There’s no Such thing as Coincidence…

In February of 2001, I brought my friend Stephens to Symphony Hall for one of my regular Thursday, A-Series subscription concerts. That night, the Boston Symphony Orchestra performed the U.S. premiere of “La Pasion Segun San Marcos” by the brilliant Argentinean composer Osvaldo Golijov.

Usually, Symphony Hall looks like this:


That night, it looked like this:


There was a berimbau—the Brazilian stringed instrument made from a gourd—tons of Latin percussion, and the text was mostly Spanish, with strong Afro-Caribbean and South American influences, although it ends with the Mourner’s Kaddish (Golijov is Jewish). It was hypnotic and compelling and staggeringly beautiful, and unlike a lot of modern orchestral music, immediately likable. It was one of the most memorable musical performances of my life, and I’ve been spoiled in that regard. There was a wild standing ovation, and Stephens and I were two of the first people out of our seats.

I was so impressed that not long after, I contacted Golijov and arranged to interview him. I went to his apartment, where he greeted me looking pretty much like he does in this picture, groovy glasses and all:



I sat with him for an hour or so, and I left feeling like I’d been in the presence of a prodigious talent. Maybe a year later, I was walking with my friend Bunny, who lives near Golijov, and we happened to bump into him. I reintroduced myself and then tried to introduce Bunny, who’s extremely knowledgeable about music and knew exactly who he was. She was so excited to meet him that she gushed to the point of having to apologize.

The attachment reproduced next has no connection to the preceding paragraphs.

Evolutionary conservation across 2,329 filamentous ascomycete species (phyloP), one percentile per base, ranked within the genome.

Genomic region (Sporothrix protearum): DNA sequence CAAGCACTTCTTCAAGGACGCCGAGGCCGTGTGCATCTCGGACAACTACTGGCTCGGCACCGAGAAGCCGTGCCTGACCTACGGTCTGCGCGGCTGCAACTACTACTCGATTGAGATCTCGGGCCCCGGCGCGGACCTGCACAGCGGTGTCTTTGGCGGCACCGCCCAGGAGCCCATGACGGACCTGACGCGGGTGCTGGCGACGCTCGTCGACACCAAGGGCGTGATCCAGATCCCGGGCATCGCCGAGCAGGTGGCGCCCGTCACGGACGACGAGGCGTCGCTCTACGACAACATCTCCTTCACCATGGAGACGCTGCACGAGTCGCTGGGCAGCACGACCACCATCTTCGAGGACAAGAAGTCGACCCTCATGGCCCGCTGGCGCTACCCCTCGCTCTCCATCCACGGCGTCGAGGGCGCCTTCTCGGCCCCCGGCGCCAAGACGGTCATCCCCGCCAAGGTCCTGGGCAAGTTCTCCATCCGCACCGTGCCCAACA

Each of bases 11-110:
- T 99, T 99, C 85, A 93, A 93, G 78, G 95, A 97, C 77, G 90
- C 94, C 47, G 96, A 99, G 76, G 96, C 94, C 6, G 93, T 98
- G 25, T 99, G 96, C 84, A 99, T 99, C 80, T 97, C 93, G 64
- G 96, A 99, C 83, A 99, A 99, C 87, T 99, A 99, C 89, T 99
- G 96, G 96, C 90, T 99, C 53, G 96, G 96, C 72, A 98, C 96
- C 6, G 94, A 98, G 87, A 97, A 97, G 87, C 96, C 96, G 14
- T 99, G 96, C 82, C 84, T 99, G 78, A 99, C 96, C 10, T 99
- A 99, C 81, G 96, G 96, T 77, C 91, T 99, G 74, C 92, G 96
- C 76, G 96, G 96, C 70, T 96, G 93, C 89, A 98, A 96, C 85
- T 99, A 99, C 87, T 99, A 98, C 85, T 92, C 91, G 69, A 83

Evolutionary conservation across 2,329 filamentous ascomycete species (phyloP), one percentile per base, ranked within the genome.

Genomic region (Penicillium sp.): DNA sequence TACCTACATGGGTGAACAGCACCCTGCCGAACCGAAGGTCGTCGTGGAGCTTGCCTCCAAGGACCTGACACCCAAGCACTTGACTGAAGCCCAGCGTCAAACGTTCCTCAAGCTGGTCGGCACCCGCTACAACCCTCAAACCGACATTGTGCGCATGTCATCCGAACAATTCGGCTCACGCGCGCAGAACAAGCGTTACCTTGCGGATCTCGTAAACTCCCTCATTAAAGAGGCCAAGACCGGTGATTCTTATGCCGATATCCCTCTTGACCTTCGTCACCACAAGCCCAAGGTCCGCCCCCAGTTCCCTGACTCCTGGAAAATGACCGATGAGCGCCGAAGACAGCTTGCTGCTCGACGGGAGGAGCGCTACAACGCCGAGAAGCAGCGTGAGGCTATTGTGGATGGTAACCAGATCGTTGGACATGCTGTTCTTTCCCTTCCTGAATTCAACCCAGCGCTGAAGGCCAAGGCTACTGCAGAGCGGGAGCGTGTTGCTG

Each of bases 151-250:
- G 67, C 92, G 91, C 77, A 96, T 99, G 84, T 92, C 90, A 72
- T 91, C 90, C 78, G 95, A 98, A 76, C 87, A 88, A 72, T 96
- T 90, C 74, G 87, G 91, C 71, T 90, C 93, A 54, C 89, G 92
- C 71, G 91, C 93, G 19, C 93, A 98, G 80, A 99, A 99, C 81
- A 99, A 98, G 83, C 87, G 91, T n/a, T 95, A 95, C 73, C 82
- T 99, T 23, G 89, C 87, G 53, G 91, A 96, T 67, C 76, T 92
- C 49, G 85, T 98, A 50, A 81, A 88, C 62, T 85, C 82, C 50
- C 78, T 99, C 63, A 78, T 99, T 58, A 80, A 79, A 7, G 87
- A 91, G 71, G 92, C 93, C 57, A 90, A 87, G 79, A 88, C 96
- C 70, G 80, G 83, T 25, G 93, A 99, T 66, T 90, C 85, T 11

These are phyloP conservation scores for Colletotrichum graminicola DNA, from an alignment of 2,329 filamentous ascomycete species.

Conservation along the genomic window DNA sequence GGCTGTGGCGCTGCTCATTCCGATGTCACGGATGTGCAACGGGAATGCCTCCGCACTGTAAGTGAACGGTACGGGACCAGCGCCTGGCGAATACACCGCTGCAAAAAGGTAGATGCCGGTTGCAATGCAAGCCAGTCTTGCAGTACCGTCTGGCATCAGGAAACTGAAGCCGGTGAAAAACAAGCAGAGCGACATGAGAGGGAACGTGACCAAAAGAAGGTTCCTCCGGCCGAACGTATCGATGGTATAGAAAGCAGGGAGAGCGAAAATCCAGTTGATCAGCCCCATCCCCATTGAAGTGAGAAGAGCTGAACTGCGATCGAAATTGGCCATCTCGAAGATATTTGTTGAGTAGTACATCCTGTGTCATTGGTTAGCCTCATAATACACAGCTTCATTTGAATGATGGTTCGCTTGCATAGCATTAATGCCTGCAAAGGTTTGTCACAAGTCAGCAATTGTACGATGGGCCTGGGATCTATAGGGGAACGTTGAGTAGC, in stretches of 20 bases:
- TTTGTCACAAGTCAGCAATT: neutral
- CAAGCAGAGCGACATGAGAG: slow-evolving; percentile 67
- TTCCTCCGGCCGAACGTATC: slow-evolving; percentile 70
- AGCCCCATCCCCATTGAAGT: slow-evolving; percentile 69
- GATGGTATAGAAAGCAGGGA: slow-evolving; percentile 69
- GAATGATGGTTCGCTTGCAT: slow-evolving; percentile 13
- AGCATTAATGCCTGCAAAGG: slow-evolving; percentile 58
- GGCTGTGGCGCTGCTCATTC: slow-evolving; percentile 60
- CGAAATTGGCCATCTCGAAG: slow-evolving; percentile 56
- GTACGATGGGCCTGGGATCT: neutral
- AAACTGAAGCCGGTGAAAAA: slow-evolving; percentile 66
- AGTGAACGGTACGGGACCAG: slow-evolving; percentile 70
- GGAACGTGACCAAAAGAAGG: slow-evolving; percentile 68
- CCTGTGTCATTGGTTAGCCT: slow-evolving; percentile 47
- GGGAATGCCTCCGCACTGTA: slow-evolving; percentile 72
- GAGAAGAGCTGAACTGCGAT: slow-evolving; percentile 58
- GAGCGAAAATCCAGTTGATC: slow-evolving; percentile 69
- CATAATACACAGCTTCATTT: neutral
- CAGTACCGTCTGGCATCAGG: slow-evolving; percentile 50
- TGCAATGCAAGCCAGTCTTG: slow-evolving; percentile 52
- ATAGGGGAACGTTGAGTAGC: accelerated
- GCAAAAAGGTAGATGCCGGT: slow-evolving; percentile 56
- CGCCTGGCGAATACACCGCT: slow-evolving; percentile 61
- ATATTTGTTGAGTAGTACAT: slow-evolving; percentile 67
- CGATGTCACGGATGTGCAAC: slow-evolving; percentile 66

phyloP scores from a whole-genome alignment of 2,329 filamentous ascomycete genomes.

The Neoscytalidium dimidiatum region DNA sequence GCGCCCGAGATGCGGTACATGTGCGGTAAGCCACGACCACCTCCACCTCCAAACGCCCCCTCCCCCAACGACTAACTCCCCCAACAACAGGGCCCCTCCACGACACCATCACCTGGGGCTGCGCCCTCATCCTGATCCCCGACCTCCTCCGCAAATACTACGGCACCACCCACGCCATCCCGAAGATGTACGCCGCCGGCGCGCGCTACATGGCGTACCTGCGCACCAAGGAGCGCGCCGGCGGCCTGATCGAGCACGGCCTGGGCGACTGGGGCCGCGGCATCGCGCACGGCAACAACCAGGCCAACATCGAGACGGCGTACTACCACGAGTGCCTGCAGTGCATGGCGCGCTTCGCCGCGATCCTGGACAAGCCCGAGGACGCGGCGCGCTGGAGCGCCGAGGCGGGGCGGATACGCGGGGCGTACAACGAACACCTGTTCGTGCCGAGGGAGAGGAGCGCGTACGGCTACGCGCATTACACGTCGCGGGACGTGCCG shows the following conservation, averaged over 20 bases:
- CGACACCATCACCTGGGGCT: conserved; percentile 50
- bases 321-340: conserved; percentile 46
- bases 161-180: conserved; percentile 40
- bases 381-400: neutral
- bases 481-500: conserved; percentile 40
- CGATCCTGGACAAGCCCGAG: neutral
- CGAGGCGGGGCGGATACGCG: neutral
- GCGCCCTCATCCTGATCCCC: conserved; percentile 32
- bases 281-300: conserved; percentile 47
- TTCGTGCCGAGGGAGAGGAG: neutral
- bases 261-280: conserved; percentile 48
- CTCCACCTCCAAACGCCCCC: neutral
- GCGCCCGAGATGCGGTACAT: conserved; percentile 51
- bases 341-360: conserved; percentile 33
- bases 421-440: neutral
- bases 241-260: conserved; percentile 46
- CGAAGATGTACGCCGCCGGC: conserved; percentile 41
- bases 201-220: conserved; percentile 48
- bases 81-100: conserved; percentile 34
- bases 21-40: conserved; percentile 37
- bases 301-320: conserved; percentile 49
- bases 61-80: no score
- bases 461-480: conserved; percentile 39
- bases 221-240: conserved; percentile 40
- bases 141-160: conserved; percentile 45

Over the last ten years, my path has crossed with his a few more times—most recently this Fall, when he was at a gala concert featuring Yo-Yo Ma.

Fast-forward to tonight. Sam was out of town on business, and I invited Stephens to join me for Symphony. I hadn’t brought Stephens to a concert for at least five or six years, and I had no idea what was on the program (although I’d meant to look all week). We walked into the hall, and as we made our way down the aisle, I spotted Golijov talking to someone. As I passed, I tapped him on the shoulder and said, “Osvaldo, I don’t want to interrupt, but I wanted to say hi,” and he smiled warmly and returned the greeting. It was only when I got to my seat and opened the program that I realized we were going to hear “La Pasion segun San Marcos” again. And even more amazing: that I was with Stephens again.

The music was as mesmerizing as I remembered, although I’d forgotten a lot, like the capoeira dancer and the guy dressed as Jesus. Again, everyone leapt to their feet when it was over. And this time, I thought, “I kinda know the guy, and they’re probably going to be playing his music 250 years from now.”

Stephens and I were starving, so we left while the applause was still going strong and went to Stella, a favorite restaurant in the South End. Stephens and I were still raving about the concert when I excused myself to use the men’s room, and as I was relieving myself, I looked up to see this print on the wall:


The Basilica San Marco in Venice.

Like Golijov, I’m Jewish. But now I know which saint I’ll be praying to if the occasion ever arises.